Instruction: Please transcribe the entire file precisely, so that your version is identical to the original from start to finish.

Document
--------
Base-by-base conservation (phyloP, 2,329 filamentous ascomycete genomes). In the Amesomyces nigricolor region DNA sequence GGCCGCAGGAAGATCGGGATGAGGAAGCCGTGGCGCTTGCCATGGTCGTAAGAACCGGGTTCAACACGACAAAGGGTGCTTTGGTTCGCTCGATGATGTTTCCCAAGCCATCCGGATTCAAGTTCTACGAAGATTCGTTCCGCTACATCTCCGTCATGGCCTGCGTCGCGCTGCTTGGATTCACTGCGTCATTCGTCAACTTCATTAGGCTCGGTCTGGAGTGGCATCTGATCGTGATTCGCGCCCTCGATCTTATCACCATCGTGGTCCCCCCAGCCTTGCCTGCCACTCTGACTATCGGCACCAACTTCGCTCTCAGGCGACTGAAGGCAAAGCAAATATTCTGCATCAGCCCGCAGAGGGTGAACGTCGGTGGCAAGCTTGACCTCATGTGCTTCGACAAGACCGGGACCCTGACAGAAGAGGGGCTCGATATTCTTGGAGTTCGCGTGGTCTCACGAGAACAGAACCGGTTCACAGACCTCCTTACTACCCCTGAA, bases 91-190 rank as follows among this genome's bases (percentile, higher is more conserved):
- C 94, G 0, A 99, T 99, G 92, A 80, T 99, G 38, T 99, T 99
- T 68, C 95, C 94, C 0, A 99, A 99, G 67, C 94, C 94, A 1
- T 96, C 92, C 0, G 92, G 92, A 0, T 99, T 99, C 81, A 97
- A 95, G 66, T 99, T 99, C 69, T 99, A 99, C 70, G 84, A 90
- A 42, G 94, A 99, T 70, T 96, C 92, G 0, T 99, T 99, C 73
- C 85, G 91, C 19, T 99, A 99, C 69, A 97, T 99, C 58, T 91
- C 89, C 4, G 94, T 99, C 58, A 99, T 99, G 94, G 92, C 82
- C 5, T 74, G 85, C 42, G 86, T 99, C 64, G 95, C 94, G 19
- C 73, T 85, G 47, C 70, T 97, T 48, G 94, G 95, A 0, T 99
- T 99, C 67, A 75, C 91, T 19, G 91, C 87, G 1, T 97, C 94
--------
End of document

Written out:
Base-by-base conservation (phyloP, 2,329 filamentous ascomycete genomes). In the Amesomyces nigricolor region DNA sequence GGCCGCAGGAAGATCGGGATGAGGAAGCCGTGGCGCTTGCCATGGTCGTAAGAACCGGGTTCAACACGACAAAGGGTGCTTTGGTTCGCTCGATGATGTTTCCCAAGCCATCCGGATTCAAGTTCTACGAAGATTCGTTCCGCTACATCTCCGTCATGGCCTGCGTCGCGCTGCTTGGATTCACTGCGTCATTCGTCAACTTCATTAGGCTCGGTCTGGAGTGGCATCTGATCGTGATTCGCGCCCTCGATCTTATCACCATCGTGGTCCCCCCAGCCTTGCCTGCCACTCTGACTATCGGCACCAACTTCGCTCTCAGGCGACTGAAGGCAAAGCAAATATTCTGCATCAGCCCGCAGAGGGTGAACGTCGGTGGCAAGCTTGACCTCATGTGCTTCGACAAGACCGGGACCCTGACAGAAGAGGGGCTCGATATTCTTGGAGTTCGCGTGGTCTCACGAGAACAGAACCGGTTCACAGACCTCCTTACTACCCCTGAA, bases 91-190 rank as follows among this genome's bases (percentile, higher is more conserved):
- C 94, G 0, A 99, T 99, G 92, A 80, T 99, G 38, T 99, T 99
- T 68, C 95, C 94, C 0, A 99, A 99, G 67, C 94, C 94, A 1
- T 96, C 92, C 0, G 92, G 92, A 0, T 99, T 99, C 81, A 97
- A 95, G 66, T 99, T 99, C 69, T 99, A 99, C 70, G 84, A 90
- A 42, G 94, A 99, T 70, T 96, C 92, G 0, T 99, T 99, C 73
- C 85, G 91, C 19, T 99, A 99, C 69, A 97, T 99, C 58, T 91
- C 89, C 4, G 94, T 99, C 58, A 99, T 99, G 94, G 92, C 82
- C 5, T 74, G 85, C 42, G 86, T 99, C 64, G 95, C 94, G 19
- C 73, T 85, G 47, C 70, T 97, T 48, G 94, G 95, A 0, T 99
- T 99, C 67, A 75, C 91, T 19, G 91, C 87, G 1, T 97, C 94